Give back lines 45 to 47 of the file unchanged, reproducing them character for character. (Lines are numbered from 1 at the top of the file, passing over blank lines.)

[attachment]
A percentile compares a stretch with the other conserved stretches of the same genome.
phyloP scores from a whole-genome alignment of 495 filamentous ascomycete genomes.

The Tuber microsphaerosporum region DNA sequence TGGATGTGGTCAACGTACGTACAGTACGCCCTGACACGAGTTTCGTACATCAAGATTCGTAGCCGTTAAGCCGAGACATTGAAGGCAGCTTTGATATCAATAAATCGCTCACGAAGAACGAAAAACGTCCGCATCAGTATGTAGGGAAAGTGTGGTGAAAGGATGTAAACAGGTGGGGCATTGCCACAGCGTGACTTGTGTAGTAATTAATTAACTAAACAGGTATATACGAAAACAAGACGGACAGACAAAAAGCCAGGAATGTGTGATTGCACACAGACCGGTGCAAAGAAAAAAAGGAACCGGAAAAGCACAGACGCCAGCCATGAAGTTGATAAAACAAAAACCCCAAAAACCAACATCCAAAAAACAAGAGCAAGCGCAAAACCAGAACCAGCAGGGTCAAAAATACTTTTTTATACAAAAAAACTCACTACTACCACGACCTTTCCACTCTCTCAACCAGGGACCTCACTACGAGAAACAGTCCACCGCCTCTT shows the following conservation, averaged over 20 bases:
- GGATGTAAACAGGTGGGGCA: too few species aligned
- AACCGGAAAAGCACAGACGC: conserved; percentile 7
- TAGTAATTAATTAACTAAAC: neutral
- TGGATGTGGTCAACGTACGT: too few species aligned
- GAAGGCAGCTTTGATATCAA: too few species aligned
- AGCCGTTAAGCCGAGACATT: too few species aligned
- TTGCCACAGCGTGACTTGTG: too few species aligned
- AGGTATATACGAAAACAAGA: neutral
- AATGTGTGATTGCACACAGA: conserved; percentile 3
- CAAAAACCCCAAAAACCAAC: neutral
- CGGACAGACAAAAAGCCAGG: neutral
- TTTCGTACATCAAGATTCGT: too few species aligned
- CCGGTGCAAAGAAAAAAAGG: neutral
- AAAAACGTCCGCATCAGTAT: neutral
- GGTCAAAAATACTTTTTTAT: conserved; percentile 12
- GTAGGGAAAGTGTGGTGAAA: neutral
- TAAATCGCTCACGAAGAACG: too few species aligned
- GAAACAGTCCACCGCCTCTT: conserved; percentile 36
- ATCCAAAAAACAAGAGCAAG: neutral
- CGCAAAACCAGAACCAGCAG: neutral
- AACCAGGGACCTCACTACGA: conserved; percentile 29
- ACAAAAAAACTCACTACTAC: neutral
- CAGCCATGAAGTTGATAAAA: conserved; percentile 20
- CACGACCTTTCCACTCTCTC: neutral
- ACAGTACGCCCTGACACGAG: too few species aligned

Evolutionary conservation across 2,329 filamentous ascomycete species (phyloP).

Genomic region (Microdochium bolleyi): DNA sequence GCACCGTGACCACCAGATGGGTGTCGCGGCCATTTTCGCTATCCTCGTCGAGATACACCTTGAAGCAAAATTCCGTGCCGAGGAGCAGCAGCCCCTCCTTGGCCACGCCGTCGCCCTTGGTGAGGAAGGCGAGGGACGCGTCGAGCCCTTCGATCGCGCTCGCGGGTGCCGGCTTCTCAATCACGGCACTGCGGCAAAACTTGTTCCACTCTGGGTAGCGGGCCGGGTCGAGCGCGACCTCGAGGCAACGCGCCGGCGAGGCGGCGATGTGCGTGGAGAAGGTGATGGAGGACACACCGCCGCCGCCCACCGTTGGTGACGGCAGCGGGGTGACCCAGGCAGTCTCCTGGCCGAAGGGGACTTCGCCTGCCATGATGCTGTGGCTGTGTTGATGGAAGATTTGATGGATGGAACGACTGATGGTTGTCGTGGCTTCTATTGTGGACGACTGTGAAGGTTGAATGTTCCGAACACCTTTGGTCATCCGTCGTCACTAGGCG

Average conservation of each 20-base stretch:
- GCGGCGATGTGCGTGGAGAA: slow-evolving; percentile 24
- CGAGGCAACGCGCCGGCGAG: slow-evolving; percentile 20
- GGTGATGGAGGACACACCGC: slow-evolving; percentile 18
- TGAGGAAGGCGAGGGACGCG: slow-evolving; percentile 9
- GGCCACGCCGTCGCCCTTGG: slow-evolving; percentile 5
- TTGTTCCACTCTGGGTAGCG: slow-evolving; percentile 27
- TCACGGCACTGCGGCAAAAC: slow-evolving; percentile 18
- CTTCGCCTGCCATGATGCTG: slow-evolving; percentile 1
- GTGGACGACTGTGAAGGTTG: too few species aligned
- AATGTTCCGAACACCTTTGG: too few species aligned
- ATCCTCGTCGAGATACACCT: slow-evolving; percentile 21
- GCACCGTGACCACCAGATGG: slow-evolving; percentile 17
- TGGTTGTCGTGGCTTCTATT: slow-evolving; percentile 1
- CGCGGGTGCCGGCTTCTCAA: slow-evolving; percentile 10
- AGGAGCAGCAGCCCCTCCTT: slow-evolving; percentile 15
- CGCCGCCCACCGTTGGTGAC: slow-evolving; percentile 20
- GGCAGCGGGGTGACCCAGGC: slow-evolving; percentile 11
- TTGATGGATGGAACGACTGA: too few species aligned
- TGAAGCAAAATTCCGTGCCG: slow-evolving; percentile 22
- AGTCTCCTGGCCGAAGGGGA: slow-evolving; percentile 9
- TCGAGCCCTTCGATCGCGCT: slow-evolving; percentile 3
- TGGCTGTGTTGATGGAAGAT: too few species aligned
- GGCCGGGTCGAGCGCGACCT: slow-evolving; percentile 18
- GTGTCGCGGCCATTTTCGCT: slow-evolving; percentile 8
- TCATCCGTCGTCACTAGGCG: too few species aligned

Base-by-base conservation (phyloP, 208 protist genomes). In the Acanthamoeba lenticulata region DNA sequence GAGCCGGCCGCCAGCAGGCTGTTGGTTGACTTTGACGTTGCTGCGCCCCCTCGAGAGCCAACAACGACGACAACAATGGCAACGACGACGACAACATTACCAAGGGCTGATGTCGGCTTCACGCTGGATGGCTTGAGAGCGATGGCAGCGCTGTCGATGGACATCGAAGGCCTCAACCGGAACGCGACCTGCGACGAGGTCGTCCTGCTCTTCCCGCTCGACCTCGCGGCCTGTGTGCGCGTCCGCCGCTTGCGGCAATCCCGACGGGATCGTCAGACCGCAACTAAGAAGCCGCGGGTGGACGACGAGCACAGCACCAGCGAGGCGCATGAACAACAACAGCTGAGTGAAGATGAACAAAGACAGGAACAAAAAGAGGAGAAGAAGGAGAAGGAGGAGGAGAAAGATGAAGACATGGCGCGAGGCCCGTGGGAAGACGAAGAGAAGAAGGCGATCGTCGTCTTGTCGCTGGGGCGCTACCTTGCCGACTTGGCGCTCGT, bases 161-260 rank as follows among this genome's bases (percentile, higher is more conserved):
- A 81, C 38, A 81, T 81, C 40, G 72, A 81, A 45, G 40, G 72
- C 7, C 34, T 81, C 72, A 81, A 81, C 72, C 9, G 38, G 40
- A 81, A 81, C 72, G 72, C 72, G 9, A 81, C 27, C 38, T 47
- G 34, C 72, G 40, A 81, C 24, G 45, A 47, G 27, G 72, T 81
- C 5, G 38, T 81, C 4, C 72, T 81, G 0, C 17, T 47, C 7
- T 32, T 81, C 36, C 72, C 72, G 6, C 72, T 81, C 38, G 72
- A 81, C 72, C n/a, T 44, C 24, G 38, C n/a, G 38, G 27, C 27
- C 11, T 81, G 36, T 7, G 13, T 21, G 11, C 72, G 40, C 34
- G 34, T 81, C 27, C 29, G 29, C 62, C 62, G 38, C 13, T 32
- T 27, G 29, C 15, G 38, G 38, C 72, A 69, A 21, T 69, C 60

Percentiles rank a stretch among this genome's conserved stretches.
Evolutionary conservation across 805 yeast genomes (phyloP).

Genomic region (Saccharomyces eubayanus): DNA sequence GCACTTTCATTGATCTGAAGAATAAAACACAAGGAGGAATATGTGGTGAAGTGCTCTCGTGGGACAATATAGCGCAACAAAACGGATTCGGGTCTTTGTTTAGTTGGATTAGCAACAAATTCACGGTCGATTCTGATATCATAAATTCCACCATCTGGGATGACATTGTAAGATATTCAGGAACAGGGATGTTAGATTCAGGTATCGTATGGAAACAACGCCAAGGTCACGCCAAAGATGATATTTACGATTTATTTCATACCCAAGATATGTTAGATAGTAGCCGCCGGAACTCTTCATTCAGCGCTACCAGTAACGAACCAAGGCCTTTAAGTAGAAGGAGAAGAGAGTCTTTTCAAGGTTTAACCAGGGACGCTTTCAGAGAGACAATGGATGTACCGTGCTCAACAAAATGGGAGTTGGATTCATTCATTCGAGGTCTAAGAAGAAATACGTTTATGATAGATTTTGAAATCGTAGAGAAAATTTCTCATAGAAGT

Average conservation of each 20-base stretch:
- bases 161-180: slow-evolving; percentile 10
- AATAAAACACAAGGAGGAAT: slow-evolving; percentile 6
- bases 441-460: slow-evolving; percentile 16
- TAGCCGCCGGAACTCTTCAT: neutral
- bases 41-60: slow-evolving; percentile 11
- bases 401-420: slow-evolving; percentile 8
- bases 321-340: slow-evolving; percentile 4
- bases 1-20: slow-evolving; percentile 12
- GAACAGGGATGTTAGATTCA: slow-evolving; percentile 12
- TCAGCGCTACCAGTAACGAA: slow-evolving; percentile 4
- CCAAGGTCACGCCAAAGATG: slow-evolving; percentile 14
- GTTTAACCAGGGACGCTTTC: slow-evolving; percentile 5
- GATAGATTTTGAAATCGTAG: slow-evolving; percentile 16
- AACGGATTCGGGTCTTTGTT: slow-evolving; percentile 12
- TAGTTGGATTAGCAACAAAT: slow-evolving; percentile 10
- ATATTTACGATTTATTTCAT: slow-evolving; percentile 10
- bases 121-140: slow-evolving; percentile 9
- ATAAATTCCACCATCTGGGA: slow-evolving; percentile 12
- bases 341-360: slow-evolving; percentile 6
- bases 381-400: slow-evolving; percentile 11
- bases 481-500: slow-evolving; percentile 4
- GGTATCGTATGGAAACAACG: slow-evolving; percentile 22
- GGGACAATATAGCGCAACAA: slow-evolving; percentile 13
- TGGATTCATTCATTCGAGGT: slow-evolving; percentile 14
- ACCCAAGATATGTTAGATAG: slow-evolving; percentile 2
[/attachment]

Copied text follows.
- CGCGGGTGCCGGCTTCTCAA: slow-evolving; percentile 10
- AGGAGCAGCAGCCCCTCCTT: slow-evolving; percentile 15
- CGCCGCCCACCGTTGGTGAC: slow-evolving; percentile 20